Someone is diagnosed with breast cancer every 10 minutes, but there are things you can do to protect yourself from the disease
Did you know that breast cancer is the most common cancer in the UK? A whopping one in eight women will develop the disease in their lifetime. And while there’s no sure-fire way to prevent breast cancer, there are plenty of things you can do to reduce your risk. Read on to discover the science-backed changes you can make today to slash your chances of getting the disease.
Need motivation to go to the gym? Research shows that women who work out for at least 10 hours a week have a 30 percent lower risk of breast cancer compared to sedentary folk. “It’s not all about working up a sweat in the gym or heading out for a long run – aim for at least 30 minutes of exercise per day (or three and a half hours a week),” says Eluned Hughes, head of public health at Breast Cancer Now (breastcancernow.com). “This needn’t be done in one go – break it up throughout the day. It could be something as simple as walking to work, gardening or taking the family out for a bike ride. Any activity that makes you warmer, breathe harder and encourages your heart to beat faster counts.”
If you’re thinking about cutting back on alcohol, here’s another good reason to go dry – an increasing amount of research is showing that drinking less alcohol may lower the risk of cancer. “There isn’t a ‘safe’ alcohol limit when it comes to breast cancer risk,” says Eluned. “Even one drink a day can increase your risk, so limiting your intake is one of the best ways you can lower your chance of developing the disease.” Be mindful about the amount you drink. And if possible, opt for a couple of ‘dry’ days every week.
Aim to get your five a day of fruit and vegetables. Recent research led by researchers from America’s Harvard T.H. Chan School of Public Health discovered that women who ate more than 5.5 portions of fruit and veggies had an 11 percent lower risk of breast cancer, especially of aggressive tumours, than those who didn’t pack in the good stuff. Cruciferous veg, such as broccoli and yellow and orange vegetables, were particularly significant when it came to lowering breast cancer risk. Try to get your fill of this healthy fodder by packing at least three-quarters of your plate with wholegrains, vegetables, fruit and pulses.
Women aged between 50 and 70 years are invited for NHS breast screening every three years to help spot breast cancers sooner.
“As you get older, your risk of breast cancer increases,” warns Eluned. “Evidence shows that routine breast screening can prevent women dying from breast cancer, and we therefore encourage all women to attend where possible.” There are risks to breast screening – for example, there’s a chance that a non-invasive breast cancer known as DCIS may be detected and you may receive treatment for a condition that wouldn’t have grown – but the potential benefits outweigh the risks. “Mammograms can help spot cancers earlier, but they can’t stop cancers developing,” adds Eluned. “It’s still important to check your breasts regularly, whether you go for breast screening or not.” Download the free Breast Check Now app to keep a record of your checks, and report anything unusual to a doctor.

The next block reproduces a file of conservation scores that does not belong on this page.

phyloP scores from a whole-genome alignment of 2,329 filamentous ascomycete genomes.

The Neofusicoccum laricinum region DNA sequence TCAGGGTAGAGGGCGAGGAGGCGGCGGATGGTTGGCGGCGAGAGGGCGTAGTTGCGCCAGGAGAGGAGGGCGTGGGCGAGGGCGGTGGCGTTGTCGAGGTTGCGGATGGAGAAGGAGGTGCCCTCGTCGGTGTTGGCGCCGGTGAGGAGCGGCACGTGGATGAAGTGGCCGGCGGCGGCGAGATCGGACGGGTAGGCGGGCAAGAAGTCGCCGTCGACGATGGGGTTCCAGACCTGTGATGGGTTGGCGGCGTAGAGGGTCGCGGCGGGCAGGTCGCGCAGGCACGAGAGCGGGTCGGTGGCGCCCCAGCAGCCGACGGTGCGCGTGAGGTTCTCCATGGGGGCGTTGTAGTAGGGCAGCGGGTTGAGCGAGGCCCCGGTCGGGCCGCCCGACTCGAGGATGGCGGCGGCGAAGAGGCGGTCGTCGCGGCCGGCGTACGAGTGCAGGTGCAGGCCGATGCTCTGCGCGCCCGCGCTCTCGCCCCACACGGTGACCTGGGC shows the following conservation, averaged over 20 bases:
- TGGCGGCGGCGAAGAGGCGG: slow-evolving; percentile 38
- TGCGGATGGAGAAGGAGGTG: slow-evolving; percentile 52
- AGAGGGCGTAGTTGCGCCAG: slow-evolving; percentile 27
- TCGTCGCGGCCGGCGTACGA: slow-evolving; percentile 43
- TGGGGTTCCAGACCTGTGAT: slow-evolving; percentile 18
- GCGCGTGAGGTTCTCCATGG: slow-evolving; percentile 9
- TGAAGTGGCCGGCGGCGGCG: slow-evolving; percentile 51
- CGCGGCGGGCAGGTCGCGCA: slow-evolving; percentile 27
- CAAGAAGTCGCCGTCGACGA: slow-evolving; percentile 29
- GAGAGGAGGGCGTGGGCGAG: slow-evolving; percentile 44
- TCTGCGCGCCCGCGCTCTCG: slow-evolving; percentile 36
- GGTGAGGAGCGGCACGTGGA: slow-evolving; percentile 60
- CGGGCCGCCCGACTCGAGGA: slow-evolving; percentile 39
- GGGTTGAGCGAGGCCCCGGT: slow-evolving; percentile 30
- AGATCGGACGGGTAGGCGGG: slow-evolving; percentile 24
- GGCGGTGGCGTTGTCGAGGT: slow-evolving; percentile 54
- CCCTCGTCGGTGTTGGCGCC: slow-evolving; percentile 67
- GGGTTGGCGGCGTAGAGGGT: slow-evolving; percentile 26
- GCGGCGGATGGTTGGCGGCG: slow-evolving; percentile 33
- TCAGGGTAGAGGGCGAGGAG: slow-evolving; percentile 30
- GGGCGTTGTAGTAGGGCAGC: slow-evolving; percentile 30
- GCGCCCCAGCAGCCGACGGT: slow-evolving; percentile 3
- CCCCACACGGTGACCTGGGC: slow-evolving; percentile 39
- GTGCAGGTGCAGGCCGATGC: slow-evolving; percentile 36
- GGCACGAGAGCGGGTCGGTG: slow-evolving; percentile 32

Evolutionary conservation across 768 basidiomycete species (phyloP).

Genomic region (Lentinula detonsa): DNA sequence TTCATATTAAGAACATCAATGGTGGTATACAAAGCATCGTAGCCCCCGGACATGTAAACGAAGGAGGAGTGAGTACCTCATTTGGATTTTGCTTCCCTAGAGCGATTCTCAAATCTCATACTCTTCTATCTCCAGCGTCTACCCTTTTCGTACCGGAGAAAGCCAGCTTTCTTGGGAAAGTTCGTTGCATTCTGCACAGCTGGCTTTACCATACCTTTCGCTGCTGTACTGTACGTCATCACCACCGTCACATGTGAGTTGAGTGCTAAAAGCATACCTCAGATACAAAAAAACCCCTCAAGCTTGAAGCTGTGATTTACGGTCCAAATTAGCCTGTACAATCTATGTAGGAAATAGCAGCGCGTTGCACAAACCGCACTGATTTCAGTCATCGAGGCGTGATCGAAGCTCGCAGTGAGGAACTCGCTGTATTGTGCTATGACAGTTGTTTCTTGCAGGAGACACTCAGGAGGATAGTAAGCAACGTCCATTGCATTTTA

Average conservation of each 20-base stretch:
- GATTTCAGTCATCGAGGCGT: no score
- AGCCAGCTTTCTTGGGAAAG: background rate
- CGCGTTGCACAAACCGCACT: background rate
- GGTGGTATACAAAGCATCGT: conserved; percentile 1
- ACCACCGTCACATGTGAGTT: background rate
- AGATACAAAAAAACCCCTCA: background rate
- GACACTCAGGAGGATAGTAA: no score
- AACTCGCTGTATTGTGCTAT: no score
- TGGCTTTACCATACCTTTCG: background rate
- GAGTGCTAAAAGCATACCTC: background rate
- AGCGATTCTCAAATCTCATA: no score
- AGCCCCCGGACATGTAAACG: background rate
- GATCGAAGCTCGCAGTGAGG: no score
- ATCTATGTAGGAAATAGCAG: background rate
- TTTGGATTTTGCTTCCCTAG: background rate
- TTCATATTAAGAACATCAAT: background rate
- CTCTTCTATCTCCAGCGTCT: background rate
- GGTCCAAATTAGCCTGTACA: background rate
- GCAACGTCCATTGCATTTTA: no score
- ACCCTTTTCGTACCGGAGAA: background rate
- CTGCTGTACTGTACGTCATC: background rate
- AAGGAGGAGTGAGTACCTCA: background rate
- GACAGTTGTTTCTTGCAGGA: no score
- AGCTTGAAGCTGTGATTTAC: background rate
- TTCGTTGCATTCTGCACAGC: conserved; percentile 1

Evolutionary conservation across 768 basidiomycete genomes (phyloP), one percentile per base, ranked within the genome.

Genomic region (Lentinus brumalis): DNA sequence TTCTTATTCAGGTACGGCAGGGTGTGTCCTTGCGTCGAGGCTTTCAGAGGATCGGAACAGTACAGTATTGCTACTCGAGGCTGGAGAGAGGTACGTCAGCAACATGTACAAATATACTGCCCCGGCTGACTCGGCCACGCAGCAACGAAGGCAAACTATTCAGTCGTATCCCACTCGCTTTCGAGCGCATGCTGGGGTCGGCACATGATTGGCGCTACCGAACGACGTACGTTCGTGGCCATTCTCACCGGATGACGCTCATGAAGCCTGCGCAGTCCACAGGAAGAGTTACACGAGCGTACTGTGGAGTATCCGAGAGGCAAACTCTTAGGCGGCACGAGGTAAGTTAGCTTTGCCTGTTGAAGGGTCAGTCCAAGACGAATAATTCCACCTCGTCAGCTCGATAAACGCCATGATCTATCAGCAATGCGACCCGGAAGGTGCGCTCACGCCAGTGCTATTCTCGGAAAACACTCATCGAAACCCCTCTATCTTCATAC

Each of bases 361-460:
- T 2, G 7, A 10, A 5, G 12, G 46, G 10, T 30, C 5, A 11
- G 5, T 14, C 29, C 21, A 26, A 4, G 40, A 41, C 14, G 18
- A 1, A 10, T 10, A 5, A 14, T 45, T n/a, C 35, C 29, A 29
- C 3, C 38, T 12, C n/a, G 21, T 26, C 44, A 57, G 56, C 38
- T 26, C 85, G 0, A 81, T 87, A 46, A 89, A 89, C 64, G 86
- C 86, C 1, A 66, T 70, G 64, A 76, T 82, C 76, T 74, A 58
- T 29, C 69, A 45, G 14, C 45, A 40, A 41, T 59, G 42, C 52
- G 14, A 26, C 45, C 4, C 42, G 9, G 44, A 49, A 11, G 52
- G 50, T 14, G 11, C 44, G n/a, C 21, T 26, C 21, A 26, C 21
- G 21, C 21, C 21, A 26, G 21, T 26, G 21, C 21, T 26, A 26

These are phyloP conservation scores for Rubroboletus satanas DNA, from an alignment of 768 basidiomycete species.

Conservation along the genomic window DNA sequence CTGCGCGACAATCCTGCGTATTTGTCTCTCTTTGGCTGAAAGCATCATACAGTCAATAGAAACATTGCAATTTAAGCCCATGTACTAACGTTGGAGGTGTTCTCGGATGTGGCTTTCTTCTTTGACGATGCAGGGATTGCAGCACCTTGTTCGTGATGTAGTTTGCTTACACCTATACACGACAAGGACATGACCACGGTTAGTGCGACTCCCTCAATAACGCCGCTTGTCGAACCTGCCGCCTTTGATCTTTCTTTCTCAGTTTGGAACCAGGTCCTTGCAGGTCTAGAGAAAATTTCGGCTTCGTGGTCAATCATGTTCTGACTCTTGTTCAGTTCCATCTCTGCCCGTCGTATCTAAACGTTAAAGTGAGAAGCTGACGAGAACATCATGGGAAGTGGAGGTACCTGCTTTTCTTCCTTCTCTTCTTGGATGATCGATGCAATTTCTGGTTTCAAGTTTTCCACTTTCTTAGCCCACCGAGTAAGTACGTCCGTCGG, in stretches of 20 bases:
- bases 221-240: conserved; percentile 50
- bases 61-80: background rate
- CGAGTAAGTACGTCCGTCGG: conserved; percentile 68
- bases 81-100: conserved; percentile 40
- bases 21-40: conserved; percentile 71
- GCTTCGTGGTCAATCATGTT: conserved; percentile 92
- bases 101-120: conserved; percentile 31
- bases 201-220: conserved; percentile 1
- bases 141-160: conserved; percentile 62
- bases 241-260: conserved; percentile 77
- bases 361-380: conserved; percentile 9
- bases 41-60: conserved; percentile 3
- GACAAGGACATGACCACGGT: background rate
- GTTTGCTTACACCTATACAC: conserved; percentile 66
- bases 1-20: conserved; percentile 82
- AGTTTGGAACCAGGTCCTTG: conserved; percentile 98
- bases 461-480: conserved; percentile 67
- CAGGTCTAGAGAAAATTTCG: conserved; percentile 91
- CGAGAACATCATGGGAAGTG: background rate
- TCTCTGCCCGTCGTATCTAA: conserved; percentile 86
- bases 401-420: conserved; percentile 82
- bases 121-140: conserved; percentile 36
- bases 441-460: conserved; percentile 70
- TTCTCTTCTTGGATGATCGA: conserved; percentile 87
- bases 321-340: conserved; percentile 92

Aside from being good for the environment, here’s another reason to scrap plastic – a study in the Journal of Steroid Biochemistry and Molecular Biology has linked exposure to bisphenol A (BPA), a chemical used to make hard plastics, to an increased risk of breast cancer. According to experts, BPA simulates the effects of the hormone oestrogen, which can then fuel some types of breast cancer. The evidence isn’t conclusive but it’s wise to minimise your plastic usage for this and a horde of eco-friendly reasons.
Downsizing on foods that aren’t healthy, such as sugar and processed meals, and having more of the good stuff, such as plant-based dinners, could help prevent several diseases, including diabetes, heart disease and some forms of cancer. “Most cases of breast cancer occur in women who have been through the menopause,” explains Eluned. “By maintaining a healthy weight throughout your life, you can reduce your risk of developing breast cancer after the menopause. The more weight you gain throughout your life, the higher your risk of developing breast cancer will be after the menopause.” Further research shows that meat or fish cooked at high temperatures, as is the case when grilled, pan-fried or barbecued, may produce heterocyclic amines (HCAs), which are carcinogens that can damage human DNA. Try to limit your intake of these foods where possible.
“Around 40 percent of all cancer cases are preventable,” says Deborah Hyde, press manager at World Cancer Research Fund (WCRF). “After not smoking, and eating a healthy diet, being more active each day and maintaining a healthy weight are the most important ways you can reduce your cancer risk.” However, if you’re a new mum, and are able to, the WCRF also outlines the many benefits of breastfeeding. Breastfeeding lowers the levels of some cancer-related hormones in the body and gets rid of any cells in the breasts that may have DNA damage. Plus, it’s good for baby.